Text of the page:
Surface Water Pilot Project - Phase 2

Update on Pilot Project (Dated 2.13.2019)

  • The volume of water imported from the City of Santa Cruz for purchase  was 27 acre-feet in December 2018 and 28 acre-feet in January 2019.
  • On February 6th, the City of Santa Cruz requested that the District reduce flows from the intertie by approximately 50%.  This was due to changing North Coast stream fish flow goals triggered by winter storms.  
  • District staff is monitoring the increasing water quality trends related to the formation of disinfection byproducts related with the imported surface water.


What is it?

The Surface Water Pilot Project is part of the District’s Community Water Plan, our multi-pronged approach to restoring the groundwater basin and preventing further seawater intrusion. For the first winter, the District will purchase excess treated surface water from the City of Santa Cruz and deliver it to homes and businesses in an isolated zone.  The water purchased from the City of Santa Cruz will be water treated at the City’s Graham Hill Water Treatment Plant prior to entering Soquel Creek Water District’s distribution system. All transferred water is the same drinking water supplied to customers of the City of Santa Cruz Water Department. Click here for the City's 2017 Consumer Confidence Report that summarizes the City's water quality data.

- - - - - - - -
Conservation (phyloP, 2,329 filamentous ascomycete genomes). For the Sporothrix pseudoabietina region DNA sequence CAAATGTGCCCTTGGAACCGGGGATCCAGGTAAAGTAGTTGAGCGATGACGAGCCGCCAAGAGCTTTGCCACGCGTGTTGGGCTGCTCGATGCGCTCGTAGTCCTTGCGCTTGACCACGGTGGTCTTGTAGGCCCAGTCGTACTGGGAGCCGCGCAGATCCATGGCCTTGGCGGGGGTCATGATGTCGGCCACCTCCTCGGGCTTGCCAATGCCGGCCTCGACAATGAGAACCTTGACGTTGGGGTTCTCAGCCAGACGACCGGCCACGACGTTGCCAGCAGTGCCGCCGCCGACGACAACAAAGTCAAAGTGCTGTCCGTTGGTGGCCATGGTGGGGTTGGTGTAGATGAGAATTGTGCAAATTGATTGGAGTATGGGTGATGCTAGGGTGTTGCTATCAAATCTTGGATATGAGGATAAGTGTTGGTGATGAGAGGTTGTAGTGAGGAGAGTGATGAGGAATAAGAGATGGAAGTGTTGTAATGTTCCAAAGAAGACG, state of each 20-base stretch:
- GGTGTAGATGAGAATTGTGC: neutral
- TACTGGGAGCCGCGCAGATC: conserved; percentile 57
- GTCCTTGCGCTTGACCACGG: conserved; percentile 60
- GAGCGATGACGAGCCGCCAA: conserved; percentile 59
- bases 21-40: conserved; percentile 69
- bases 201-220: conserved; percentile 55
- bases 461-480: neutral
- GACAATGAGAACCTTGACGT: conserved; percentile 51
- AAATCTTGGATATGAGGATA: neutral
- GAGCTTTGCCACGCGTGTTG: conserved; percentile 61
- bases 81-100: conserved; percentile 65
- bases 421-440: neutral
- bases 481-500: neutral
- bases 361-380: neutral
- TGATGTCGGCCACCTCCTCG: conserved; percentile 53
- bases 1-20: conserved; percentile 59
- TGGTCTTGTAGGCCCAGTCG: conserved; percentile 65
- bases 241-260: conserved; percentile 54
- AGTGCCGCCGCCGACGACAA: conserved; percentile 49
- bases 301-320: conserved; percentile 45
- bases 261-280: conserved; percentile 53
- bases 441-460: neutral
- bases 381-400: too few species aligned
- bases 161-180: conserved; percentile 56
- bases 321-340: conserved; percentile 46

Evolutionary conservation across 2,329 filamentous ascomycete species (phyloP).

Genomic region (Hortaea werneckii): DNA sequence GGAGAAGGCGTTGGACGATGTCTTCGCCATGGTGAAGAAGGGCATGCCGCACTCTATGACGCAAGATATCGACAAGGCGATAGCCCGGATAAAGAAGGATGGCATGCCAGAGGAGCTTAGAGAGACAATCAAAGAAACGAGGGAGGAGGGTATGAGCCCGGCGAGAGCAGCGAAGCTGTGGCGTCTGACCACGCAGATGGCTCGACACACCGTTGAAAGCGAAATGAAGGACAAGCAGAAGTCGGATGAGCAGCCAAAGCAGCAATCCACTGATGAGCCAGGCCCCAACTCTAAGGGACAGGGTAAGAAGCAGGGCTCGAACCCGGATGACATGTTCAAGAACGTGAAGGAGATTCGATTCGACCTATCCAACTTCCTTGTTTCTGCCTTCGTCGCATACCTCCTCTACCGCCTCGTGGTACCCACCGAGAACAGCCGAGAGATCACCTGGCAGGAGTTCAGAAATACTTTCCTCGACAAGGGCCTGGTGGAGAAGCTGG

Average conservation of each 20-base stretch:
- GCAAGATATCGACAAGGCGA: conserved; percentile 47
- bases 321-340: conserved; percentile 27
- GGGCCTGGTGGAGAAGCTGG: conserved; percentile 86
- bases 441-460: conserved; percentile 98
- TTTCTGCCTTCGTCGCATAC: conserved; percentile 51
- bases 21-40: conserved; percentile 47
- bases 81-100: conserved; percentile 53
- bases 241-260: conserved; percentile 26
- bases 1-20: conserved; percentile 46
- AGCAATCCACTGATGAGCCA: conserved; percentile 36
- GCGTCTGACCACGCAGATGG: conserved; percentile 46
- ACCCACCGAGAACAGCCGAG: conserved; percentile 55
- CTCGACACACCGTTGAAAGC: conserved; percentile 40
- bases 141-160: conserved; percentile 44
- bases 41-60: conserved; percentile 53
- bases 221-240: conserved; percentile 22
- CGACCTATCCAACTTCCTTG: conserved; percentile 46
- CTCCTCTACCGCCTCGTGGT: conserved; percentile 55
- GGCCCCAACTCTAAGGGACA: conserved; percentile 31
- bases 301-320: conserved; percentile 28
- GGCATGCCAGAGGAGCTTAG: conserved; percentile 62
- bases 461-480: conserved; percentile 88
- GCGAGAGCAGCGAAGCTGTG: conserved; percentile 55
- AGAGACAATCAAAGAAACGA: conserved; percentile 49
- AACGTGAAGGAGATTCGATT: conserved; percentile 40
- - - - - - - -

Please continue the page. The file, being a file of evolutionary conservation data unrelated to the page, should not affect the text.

Are you in the area that will be receiving this water?

Click on this interactive map to see if your house or business will be receiving treated drinking water from the City of Santa Cruz. 




When will it start and how long will it last?

The change of water source in this isolated area began in early December 2018 and will last possibly through April 2019. Possibly through April 2019. Some terms and conditions include Loch Lomond Reservoir being full and is spilling or anticipated to be full by April 1, aquatic flows meet requirements, and the City of Santa Cruz is not in a mandatory curtailment.  To see the weekly water conditions of Santa Cruz's water system, click here:

What might be some changes in water quality?

These changes are not expected to affect the safety of your drinking water in that area but you may see changes in water hardness and water aesthetics including discoloration, taste, chlorine odor, and turbidity. 

Changes in hardness: The City of Santa Cruz's water is less hard than the District's. Last year, the City's water hardness averaged 164 parts per million, or 9.6 grains per gallon. The District's water in the isolated zone averaged 265 parts per million, or 15.5 grains per gallon.  You may want to adjust the setting on your water softener.

How do I report an issue?
We encourage you to contact customer service by one of the following ways:

Email    Submit Online Form

or call 831-475-8500, option 3